The Alignment Problem: Misalignment is a challenging, wide-ranging problem to which there is currently no known solution. As AI systems get more powerful, they don’t necessarily get better at dooing what humans want them to.

For example, large language models such as OpenAI’s GPT-3 and Google’s Lamda get more powerful as they scale. When they get more powerful, they exhibit novel, unpredictable capabilities—a characteristic called emergence. Alignment seeks to ensure that, as these new capabilities emerge, they continue to align with the human goals the AI system was designed to achieve.

The problem comes from a misalignment of intelligence and wisdom. Any system can be misaligned, even one that is highly intelligent, if the wisdom piece is missing. Think back to Mo Gawdat and his idea about teaching human values to our AI. That solution is aimed at addressing the alignment problem by teaching wisdom to our AI.

Intelligence and wisdom…

At this point, it is worth interjecting Schmachtenberger’s discussion of intelligence and wisdom  in another interview (starting at 2:46:25). From his deep-and-wider context, here are the key points:

  • It is fair to say that human intelligence, unbound by wisdom, is the cause of the meta-crisis.
  • This same intelligence has created all the technologies—the agricultural, industrial, digital, nuclear weapons, energy harvesting…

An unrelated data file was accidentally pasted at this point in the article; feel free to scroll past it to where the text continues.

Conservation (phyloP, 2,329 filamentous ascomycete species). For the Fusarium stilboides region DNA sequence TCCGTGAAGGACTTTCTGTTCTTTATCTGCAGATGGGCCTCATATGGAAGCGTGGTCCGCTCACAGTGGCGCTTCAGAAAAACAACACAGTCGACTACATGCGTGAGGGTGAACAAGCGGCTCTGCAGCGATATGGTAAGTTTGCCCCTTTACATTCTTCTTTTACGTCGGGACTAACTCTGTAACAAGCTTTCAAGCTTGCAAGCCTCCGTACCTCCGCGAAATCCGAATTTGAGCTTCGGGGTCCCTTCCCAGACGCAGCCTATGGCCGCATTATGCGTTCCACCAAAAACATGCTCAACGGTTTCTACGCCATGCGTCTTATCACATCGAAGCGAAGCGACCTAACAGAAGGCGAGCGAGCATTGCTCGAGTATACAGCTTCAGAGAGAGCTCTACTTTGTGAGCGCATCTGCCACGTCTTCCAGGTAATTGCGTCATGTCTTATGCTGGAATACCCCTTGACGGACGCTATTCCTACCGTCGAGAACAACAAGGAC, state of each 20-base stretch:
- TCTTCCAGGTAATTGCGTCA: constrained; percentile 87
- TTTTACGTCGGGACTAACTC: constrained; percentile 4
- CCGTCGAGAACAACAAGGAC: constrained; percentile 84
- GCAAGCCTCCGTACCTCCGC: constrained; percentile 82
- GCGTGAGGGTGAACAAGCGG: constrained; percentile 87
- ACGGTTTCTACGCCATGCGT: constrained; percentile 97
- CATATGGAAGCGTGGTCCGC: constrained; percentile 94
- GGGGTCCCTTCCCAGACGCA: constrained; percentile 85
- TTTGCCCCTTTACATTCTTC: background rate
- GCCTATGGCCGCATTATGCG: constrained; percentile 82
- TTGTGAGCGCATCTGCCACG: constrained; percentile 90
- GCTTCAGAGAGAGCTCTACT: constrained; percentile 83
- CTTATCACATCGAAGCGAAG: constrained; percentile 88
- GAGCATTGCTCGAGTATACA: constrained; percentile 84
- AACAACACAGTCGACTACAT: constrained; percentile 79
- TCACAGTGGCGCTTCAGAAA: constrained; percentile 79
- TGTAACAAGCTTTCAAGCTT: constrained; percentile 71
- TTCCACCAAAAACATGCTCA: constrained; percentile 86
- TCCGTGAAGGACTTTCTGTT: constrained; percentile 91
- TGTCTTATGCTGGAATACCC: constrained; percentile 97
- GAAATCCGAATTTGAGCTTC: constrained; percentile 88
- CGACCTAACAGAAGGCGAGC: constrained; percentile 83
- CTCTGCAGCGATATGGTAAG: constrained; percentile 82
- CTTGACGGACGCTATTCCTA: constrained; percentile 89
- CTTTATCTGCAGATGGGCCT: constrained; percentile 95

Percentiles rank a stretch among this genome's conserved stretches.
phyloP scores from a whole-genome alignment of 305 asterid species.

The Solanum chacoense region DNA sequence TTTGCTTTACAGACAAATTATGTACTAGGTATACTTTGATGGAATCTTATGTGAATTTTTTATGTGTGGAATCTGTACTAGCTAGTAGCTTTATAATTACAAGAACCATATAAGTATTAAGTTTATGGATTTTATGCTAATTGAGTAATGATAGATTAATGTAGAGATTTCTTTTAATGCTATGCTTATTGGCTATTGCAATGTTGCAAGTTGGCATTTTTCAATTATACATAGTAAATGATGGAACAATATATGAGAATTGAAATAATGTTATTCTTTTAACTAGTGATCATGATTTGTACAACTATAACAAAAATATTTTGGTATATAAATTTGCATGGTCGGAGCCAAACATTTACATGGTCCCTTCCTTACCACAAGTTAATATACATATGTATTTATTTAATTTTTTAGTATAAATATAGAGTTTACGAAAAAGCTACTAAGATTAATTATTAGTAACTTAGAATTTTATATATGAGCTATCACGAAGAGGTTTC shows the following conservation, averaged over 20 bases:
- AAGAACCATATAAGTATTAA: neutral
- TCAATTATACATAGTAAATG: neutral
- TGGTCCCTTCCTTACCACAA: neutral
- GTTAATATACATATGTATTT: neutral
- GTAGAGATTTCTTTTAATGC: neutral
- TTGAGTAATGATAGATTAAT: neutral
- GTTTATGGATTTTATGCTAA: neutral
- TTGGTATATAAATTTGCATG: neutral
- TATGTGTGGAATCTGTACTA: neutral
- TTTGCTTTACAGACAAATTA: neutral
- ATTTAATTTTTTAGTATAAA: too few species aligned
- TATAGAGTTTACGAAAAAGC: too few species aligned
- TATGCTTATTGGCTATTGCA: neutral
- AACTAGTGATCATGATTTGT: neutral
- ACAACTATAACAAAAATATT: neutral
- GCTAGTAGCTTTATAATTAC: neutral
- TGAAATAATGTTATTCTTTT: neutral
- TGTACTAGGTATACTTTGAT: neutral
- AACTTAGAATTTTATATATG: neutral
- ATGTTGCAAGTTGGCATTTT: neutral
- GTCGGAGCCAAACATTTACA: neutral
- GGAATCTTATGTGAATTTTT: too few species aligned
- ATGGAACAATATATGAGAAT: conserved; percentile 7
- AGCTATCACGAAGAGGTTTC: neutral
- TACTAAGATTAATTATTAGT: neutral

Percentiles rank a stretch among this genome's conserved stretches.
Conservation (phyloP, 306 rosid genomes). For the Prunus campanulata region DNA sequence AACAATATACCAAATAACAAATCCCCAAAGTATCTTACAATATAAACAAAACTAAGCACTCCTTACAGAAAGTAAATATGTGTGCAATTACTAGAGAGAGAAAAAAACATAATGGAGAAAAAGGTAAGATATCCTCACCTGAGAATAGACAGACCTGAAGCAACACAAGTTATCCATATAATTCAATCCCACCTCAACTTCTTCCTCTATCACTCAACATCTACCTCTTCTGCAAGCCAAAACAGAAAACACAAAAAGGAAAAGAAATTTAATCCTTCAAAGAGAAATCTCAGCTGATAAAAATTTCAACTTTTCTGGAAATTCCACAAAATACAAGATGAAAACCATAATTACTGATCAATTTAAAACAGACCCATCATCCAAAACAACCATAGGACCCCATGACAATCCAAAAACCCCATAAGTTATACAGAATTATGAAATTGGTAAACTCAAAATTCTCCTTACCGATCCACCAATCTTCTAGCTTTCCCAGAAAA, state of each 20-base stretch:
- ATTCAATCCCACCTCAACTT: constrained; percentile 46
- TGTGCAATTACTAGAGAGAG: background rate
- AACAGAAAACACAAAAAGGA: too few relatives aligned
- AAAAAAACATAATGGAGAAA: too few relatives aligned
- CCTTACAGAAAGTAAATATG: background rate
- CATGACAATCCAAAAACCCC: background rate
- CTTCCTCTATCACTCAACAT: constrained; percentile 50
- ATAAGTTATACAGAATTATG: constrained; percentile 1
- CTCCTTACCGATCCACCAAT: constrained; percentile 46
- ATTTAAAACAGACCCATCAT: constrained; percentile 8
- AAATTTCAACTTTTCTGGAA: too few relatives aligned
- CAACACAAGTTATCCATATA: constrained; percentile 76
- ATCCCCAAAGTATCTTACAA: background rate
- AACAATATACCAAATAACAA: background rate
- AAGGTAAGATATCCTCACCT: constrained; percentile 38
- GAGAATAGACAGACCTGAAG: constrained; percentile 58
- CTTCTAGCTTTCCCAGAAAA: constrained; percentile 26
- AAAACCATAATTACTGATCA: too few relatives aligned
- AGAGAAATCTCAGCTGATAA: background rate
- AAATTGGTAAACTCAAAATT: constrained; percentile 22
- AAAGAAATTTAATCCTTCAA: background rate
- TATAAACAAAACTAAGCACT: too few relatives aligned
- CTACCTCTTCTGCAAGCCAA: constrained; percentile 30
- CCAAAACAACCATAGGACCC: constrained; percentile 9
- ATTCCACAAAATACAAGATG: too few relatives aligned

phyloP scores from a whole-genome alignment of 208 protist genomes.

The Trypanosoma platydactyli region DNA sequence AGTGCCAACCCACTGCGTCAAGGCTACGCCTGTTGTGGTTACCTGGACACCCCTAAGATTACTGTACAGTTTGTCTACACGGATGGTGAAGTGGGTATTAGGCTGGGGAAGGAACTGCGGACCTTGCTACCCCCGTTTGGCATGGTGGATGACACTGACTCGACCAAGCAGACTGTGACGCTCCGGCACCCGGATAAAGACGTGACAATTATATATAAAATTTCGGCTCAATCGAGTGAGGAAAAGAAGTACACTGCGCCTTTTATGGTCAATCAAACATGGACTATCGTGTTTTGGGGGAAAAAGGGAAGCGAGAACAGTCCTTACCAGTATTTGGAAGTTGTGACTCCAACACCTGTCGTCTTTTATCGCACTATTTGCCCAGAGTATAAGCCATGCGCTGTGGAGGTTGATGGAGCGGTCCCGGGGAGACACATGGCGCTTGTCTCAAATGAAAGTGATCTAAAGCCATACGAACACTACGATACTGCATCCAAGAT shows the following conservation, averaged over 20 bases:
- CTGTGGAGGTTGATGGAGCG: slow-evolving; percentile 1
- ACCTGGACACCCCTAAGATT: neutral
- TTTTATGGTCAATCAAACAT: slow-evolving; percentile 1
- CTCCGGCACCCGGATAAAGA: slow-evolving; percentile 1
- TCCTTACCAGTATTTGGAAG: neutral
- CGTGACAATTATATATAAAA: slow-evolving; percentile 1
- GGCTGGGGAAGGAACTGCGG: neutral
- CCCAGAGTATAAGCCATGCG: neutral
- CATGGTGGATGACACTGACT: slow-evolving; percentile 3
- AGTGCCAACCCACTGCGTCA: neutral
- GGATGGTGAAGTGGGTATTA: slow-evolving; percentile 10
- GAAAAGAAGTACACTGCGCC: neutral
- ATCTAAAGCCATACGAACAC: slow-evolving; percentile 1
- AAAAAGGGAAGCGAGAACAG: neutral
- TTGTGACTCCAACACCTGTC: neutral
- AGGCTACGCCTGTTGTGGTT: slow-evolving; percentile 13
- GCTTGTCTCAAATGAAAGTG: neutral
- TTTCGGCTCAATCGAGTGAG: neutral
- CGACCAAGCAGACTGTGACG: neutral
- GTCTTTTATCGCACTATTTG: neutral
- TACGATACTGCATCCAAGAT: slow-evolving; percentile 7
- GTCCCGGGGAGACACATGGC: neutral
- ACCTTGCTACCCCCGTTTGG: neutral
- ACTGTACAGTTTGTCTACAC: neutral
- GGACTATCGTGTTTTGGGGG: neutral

• It also made the system of capitalism, of communism, of…
  • This type of intelligence takes our physical (corporeal) capacities and extends them considerably—in the way a fist is extended through a hammer, or an eye is extended through a microscope or telescope (extra-corporeal).
  • And now, the type of intelligence that does this “is having the extra-corporeal intelligence be that type of intelligence itself—in maximum recursion, not bound by wisdom, driven by international, multipolar, military traps and markets.”
  • The narrow optimization it fosters is very dangerous.
  • This system is structured to perpetuate narrow short-term goals at the expense of long-term wide values. The question is, what goals are worthy of optimization?
  • What we need is systems of collective intelligence and wisdom that are based on the thriving of life in all perpetuity. Nothing less will be effective.
  • Intelligence has to be bound by wisdom.
  • Wisdom requires more than just being able to attune to the known metrics, and more than just the optimization and logic processes of those metrics.
  • Wisdom will always be bound to restraint.
  • Wisdom is more possible at smaller scale, where people can be in richer relationships with each other,
  • Understanding the limits of our own models is wisdom. There are aways unknowns that models cannot account for.

Watch the interview… Misalignment, AI & Moloch  March 30, 2023